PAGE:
Friday, July 20, 2007

Harry Potter Is a Brat

No spoilers here. (What do you think this is, The New York Times?)

Recently, the Wall Street Journal blamed Mr. Rogers for turning our children into self-important little creeps by telling "several generations of children that they were 'special' just for being whoever they were." But the damage that Mr. Rogers has done to our youth pales in comparison with the harm caused by the Harry Potter series.

On the eve of the publication of the seventh and final book in the series, Harry Potter and the Deathly Hallows, it is time to reflect on their pernicious influence. What will happen to the kids who grew up reading these books when they discover that they are not special after all, that they are not really wizards with untapped magical powers just waiting to be whisked off to a better life, but are just muggles after all? What happens when they discover that the terrorists cannot be defeated simply by waving a magic wand?

Although some admirers have pointed out that the Harry Potter books have gotten kids reading again, this has come at the expense of taking them away from more important pursuits like playing video games which prepare them for the 21st century wars they will be fighting. Reading books, as many Americans are coming to discover, is overrated anyway, but reading these books (which for many Americans are the only books they do read) could be especially detrimental because of the lessons they are teaching our children and even many adults.

Harry Potter is a terrible role model. He is a petulant, self-pitying brat who routinely breaks rules that he believes don't apply to him. In the anything goes, slippery slope morality of Harry Potter's world, nothing is taboo, not even having an affair with a horse, as he did last year on the London stage. He thinks the world owes him something just because he had the misfortune of losing his parents and he doesn't show the least bit of gratitude to the kindly Dursleys for taking him in without any kind of compensation despite all the trouble he has caused them. If he had lived in Charles Dickens' England he would have been shunted off to an orphanage or prison, which at least would have toughened him up and saved us from his relentless whining. Unfortunately, Great Britain is a different place than it was in Dickens' time, when it ruled a great empire. Now its citizens live coddled lives, taking long vacations, living off the dole and depending on socialized medicine, while Muslims slowly begin to take over their overly indulged society. It is certainly a different place from the United States, where we take very few vacations, we force single mothers to work and some people don't have any medical care at all. Although President Bush has stood as a bulwark against indulging children with medical care they cannot afford to pay for, for example, the insidious influence of British socialist propaganda like the Harry Potter books will not make this task any easier.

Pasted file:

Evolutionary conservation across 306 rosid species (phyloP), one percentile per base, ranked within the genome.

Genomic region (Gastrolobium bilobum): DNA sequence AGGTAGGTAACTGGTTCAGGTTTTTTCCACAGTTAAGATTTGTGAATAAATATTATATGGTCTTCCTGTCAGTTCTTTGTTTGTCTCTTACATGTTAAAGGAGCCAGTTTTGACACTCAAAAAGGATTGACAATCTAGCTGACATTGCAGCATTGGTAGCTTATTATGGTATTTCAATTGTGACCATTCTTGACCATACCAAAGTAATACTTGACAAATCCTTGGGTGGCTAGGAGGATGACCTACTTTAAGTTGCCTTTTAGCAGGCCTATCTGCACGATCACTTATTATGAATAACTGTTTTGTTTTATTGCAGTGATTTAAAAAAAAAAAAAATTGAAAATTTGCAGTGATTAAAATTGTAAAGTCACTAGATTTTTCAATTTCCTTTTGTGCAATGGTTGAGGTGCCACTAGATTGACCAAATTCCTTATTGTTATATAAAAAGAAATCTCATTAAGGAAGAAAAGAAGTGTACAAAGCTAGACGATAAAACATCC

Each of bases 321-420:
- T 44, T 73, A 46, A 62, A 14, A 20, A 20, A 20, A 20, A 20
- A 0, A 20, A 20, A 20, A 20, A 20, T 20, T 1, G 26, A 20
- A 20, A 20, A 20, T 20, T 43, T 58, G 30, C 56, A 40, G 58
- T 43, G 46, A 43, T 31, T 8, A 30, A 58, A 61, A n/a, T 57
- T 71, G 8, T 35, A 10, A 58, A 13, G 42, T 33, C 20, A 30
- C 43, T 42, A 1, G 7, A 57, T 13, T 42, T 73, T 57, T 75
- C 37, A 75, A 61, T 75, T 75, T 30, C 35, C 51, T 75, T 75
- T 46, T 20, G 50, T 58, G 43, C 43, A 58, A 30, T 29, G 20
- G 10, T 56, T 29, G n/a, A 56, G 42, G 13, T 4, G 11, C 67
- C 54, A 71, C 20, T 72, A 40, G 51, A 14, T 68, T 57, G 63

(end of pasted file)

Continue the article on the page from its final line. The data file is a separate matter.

If J.K. Rowling, the author of the Harry Potter series, had been an American we wouldn't even have been subjected to these terrible books. She was a single mother who leached off the government dole for years while she scribbled away on the first book, daydreaming in Edinburgh cafés about Horcruxes and Patronus charms and other childish things instead of worrying about paying her bills. If she had lived in the United States she would have been forced to get a proper job and had no time to write at all. A self-professed admirer of Jessica Mitford, a muckraking journalist who was a member of the Communist Party, Rowling has filled her books with subversive propaganda, as even her admirers admit.

"In typical children's literature, only "bad kids" disobey adults, and they get hurt or into severe trouble," wrote liberal Mike Hersh. "Heroes seldom question authority, and if they do, they quickly learn their folly. Not in Rowling's realistic view. Her heroes repeatedly defy adults, break rules, and exemplify bold courage in the face of oppressive authority." Harry Potter and his friends are the kinds of kids who would stand outside of Hogwarts with a sign saying "Bong Hits for Jesus," which, thanks to our new Supreme Court, can no longer happen in America.

Hersh points out that Alfonso Cuarón, the illegal immigrant director of the Prisoner of Azkaban, the third film in the series, had the temerity to compare the villain Voldemort to both President Bush and Saddam Hussein. "They both have selfish interests and are very much in love with power. Also, a disregard for the environment. A love for manipulating people." The idea that George Bush could in any way be compared to villains like Saddam Hussein and Voldemort, who tortured and killed people, is, of course, preposterous and it is a perfect illustration of the skewed morality of these books. It is not just the use of sorcery and witchcraft that makes Harry Potter different from good Christian fantasies like The Lord of the Rings or The Chronicles of Narnia, it is the way it tries blur good (us) and evil (them).